Over at The American Prospect, Harold Meyerson’s essay, titled “No Labels’ Real Label: Vanity Candidates ‘R’ Us,” is worth reading in full.
No Labels was founded by longtime Democratic fundraiser Nancy Jacobson in 2010 on the premise that Americans are sick of the extremists the organization says are in charge of both the Republican and Democratic parties. No Labels’ stated mission was to “advocate and educate for greater bipartisan cooperation throughout all levels of government.” In an alternate dimension, this might seem reasonable. To achieve this objective, however, it pushed legislative bipartisanship from the twisted perspective that Democrats are just as bad as Republicans who, lest it be forgotten, vowed from the outset of Barack Obama’s presidency not to cooperate with him on anything and have continued in that mode ever since.
On the surface, No Labels appears centrist. But the bipartisan “balance” of its supposedly “sensible” policy prescriptions align with big portions of the conservative agenda. To offer just one instance, the organization was one of the scuttlers of the original $3.5 trillion Senate Democrats proposed to fund a clean energy transition and policies to combat climate change. And, while No Labels sought funding from some wealthy liberals, it also rang up the likes of ultra-right-wingers David Koch and Peter Thiel, putting the lie to the supposed concern about extremists.
Former Sen. Joe Lieberman, who infamously endorsed Sen. John McCain in 2008 but wasn’t removed from his committee assignments by the Democratic leadership for it, is a co-chair of No Labels. As Michael Sherer at The Washington Post reported earlier this month, Lieberman is intimately acquainted with the damage a third party or independent candidate can cause:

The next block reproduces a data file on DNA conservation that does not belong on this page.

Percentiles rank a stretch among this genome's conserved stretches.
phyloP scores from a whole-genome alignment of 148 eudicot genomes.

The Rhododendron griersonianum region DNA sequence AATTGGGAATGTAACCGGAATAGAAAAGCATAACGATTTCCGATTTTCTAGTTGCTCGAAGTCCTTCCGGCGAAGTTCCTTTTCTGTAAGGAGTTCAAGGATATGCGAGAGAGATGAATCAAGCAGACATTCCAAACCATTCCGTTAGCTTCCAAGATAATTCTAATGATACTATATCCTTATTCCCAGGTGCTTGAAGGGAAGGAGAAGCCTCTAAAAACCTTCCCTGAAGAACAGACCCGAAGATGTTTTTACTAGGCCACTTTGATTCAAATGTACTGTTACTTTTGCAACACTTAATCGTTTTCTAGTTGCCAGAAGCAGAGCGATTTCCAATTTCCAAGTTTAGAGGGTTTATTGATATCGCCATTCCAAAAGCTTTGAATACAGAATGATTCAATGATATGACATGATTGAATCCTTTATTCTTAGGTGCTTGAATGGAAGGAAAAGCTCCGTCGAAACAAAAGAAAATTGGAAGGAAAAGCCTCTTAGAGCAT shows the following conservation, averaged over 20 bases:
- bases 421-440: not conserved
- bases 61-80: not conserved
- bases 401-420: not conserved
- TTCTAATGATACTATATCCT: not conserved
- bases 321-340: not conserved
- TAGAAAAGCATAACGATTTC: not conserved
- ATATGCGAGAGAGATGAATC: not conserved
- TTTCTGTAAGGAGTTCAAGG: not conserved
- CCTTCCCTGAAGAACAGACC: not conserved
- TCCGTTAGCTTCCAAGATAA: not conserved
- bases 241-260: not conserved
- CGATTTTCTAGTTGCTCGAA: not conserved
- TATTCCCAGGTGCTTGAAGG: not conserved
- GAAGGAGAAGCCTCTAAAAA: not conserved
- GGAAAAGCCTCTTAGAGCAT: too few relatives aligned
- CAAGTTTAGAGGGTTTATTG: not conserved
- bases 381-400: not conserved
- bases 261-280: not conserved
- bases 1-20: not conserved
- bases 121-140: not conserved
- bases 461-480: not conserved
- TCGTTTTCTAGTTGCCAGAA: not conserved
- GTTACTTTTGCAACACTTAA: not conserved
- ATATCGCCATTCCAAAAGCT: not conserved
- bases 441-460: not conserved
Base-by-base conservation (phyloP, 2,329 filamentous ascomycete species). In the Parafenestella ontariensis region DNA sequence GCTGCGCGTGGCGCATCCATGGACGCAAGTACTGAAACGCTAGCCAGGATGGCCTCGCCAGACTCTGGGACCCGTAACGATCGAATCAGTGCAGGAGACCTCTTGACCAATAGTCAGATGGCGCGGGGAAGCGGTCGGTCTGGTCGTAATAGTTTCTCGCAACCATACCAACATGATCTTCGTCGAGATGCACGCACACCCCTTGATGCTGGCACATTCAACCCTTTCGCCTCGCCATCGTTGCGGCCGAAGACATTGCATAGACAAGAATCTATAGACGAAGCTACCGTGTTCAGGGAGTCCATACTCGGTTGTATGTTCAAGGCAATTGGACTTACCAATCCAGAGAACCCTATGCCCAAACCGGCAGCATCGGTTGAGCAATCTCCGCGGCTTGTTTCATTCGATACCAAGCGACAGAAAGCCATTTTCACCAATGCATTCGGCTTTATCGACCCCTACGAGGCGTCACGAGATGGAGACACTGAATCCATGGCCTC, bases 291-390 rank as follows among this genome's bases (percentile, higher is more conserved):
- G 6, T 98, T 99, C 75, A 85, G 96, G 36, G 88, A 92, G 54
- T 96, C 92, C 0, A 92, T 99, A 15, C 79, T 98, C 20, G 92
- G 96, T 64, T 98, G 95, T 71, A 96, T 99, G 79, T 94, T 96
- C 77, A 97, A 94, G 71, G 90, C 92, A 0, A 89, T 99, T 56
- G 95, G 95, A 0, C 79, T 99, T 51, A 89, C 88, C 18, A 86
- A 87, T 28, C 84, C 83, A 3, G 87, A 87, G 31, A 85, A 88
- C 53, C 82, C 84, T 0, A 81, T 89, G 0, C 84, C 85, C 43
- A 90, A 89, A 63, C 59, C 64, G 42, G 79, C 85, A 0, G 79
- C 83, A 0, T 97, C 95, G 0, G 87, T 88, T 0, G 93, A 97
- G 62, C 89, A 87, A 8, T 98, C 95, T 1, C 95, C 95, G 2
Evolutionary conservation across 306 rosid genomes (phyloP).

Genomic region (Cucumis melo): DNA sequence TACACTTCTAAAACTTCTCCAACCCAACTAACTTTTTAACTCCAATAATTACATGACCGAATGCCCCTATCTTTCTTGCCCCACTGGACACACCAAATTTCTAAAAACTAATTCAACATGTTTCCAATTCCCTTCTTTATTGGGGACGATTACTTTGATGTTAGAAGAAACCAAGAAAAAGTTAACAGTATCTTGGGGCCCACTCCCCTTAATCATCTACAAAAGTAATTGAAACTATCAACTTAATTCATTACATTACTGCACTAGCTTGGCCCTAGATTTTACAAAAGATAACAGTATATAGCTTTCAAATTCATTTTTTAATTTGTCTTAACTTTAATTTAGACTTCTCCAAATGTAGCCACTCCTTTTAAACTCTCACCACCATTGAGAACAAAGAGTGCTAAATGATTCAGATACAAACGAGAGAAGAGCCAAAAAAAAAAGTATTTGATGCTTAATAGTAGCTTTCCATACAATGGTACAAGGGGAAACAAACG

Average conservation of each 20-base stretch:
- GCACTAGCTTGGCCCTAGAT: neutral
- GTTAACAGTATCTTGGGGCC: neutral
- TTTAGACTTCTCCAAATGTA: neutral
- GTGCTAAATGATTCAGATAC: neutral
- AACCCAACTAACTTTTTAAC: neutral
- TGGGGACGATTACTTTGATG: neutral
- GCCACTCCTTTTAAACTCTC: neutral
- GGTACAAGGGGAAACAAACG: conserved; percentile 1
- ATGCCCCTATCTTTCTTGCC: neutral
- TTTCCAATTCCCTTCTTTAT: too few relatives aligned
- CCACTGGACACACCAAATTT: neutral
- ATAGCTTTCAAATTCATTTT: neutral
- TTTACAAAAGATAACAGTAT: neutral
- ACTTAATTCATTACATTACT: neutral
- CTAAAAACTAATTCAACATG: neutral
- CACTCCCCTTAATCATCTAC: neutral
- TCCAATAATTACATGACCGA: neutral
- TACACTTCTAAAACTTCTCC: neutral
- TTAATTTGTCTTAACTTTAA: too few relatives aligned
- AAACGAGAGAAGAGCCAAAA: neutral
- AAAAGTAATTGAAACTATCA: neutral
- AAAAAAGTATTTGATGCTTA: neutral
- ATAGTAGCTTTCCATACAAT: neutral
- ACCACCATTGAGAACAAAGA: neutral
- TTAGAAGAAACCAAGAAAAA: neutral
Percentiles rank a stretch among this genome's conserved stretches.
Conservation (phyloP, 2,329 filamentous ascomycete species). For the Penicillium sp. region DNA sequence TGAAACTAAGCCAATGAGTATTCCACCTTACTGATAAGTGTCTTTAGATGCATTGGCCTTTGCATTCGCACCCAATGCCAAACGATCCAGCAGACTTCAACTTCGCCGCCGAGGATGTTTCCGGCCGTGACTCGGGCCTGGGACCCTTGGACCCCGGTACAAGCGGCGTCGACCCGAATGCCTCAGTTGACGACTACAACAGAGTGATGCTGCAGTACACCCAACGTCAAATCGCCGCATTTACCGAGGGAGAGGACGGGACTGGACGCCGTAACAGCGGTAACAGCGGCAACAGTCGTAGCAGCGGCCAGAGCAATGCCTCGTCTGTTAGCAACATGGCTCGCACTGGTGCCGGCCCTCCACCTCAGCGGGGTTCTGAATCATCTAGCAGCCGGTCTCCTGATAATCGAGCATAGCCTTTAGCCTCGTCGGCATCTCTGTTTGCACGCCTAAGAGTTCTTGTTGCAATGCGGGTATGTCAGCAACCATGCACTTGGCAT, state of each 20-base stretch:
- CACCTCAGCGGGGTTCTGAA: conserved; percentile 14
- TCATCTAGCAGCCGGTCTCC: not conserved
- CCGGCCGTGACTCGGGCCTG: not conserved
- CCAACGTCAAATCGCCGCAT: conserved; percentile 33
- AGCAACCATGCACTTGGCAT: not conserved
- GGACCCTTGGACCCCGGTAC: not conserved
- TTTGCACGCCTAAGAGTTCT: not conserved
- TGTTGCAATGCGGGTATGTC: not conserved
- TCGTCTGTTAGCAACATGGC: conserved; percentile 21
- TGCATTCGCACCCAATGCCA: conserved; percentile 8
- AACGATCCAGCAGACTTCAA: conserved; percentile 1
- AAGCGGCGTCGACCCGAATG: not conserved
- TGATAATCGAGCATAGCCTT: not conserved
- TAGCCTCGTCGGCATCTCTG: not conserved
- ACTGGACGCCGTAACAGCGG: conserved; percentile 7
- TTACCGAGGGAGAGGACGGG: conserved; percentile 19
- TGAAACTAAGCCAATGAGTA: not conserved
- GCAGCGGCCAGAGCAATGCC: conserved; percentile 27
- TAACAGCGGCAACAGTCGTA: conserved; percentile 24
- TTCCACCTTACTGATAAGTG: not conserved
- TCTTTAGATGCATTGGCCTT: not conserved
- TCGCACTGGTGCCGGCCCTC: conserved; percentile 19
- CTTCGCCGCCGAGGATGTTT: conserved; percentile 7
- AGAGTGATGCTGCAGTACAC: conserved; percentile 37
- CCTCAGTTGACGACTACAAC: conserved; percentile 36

But that didn’t stop the Connecticut Democrat turned independent from joining a meeting Thursday [March 30] in support of plans by the centrist group No Labels to get presidential ballot lines in all 50 states for 2024. The group calls its effort an “insurance policy” against the major parties nominating two “unacceptable” candidates next year.
Asked if President Biden, his former Senate colleague, would be unacceptable, Lieberman said the answer was uncertain.
“No decision has been made on any of that. But we’re putting ourselves in a position,” Lieberman said. “You know, it might be that we will take our common-sense, moderate, independent platform to him and the Republican candidate and see which one of them is willing to commit to it. And that could lead to, in my opinion, a No Labels endorsement.”
No Labels has raised $70 million—from donors it refuses to identify—and it has succeeded in getting on the ballot in Alaska, Arizona, Colorado, and Oregon in furtherance of its “insurance policy.” Jacobson told Scherer that No Labels also could use its ballot lines to field third-party candidates for Senate or House races.